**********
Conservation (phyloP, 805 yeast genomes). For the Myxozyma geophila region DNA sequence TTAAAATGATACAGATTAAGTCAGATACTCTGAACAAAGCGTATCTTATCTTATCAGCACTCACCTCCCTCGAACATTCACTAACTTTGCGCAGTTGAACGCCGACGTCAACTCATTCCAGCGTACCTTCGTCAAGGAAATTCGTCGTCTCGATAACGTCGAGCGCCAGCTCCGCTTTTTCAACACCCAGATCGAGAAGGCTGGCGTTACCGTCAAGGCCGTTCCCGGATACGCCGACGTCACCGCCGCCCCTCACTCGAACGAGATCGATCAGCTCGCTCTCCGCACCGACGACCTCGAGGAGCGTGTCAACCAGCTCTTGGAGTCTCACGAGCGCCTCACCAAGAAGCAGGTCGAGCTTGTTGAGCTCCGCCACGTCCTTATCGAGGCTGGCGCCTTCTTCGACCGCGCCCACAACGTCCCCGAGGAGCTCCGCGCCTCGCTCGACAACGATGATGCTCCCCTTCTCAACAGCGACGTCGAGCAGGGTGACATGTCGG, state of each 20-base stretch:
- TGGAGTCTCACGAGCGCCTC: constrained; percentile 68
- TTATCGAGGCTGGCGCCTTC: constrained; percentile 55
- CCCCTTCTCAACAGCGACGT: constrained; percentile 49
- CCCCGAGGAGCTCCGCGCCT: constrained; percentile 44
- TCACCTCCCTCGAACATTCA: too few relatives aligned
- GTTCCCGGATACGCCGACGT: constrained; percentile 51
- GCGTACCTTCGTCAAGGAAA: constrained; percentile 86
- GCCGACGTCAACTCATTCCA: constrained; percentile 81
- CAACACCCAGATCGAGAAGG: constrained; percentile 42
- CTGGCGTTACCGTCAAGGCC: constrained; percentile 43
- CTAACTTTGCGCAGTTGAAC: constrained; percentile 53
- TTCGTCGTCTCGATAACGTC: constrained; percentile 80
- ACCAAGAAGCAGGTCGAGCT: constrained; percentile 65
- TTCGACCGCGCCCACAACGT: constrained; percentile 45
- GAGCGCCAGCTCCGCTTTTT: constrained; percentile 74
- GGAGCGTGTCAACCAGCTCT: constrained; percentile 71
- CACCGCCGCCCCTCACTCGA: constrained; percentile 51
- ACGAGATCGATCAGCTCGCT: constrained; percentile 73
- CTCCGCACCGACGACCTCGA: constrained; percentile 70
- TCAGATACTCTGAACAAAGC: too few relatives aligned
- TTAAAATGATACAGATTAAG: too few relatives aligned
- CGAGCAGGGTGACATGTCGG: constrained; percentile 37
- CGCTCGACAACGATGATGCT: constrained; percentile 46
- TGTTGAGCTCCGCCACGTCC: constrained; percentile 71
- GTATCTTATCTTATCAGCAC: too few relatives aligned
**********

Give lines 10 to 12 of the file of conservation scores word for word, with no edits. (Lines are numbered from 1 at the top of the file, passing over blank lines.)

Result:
- CAACACCCAGATCGAGAAGG: constrained; percentile 42
- CTGGCGTTACCGTCAAGGCC: constrained; percentile 43
- CTAACTTTGCGCAGTTGAAC: constrained; percentile 53